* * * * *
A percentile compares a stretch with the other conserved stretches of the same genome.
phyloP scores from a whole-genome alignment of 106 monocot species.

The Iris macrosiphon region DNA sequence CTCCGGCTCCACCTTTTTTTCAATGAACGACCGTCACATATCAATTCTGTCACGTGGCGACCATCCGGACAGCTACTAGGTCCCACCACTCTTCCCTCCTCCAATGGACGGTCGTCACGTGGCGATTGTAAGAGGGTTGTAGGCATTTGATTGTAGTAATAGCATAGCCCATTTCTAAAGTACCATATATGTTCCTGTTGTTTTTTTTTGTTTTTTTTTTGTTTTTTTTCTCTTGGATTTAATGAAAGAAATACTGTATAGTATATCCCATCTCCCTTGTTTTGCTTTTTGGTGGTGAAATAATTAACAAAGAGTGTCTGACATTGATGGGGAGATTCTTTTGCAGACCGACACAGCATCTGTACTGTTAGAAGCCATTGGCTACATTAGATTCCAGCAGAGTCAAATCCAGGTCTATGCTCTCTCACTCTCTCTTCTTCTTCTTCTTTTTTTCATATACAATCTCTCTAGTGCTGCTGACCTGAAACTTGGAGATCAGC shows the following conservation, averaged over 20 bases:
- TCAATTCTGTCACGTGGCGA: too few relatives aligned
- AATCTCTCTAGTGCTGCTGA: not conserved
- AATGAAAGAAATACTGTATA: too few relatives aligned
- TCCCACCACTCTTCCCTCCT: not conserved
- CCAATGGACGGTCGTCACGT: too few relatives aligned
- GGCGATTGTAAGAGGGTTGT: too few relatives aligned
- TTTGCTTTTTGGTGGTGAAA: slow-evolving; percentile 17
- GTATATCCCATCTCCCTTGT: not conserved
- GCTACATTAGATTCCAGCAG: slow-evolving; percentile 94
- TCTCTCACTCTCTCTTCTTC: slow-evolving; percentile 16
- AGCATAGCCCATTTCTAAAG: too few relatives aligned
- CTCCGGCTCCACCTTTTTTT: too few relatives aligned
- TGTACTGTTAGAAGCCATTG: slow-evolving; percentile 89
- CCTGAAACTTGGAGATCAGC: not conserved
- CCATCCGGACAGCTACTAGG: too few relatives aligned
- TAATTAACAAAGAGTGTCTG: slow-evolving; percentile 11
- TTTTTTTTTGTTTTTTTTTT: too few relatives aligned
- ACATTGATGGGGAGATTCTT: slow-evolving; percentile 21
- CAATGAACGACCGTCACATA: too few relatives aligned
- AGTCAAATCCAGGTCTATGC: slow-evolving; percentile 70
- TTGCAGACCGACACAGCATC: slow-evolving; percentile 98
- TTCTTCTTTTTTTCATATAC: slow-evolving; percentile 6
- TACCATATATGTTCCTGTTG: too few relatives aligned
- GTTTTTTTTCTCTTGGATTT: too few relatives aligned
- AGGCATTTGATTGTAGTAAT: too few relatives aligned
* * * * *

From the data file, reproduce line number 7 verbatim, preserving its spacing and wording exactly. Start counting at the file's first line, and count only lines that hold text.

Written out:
- TCCCACCACTCTTCCCTCCT: not conserved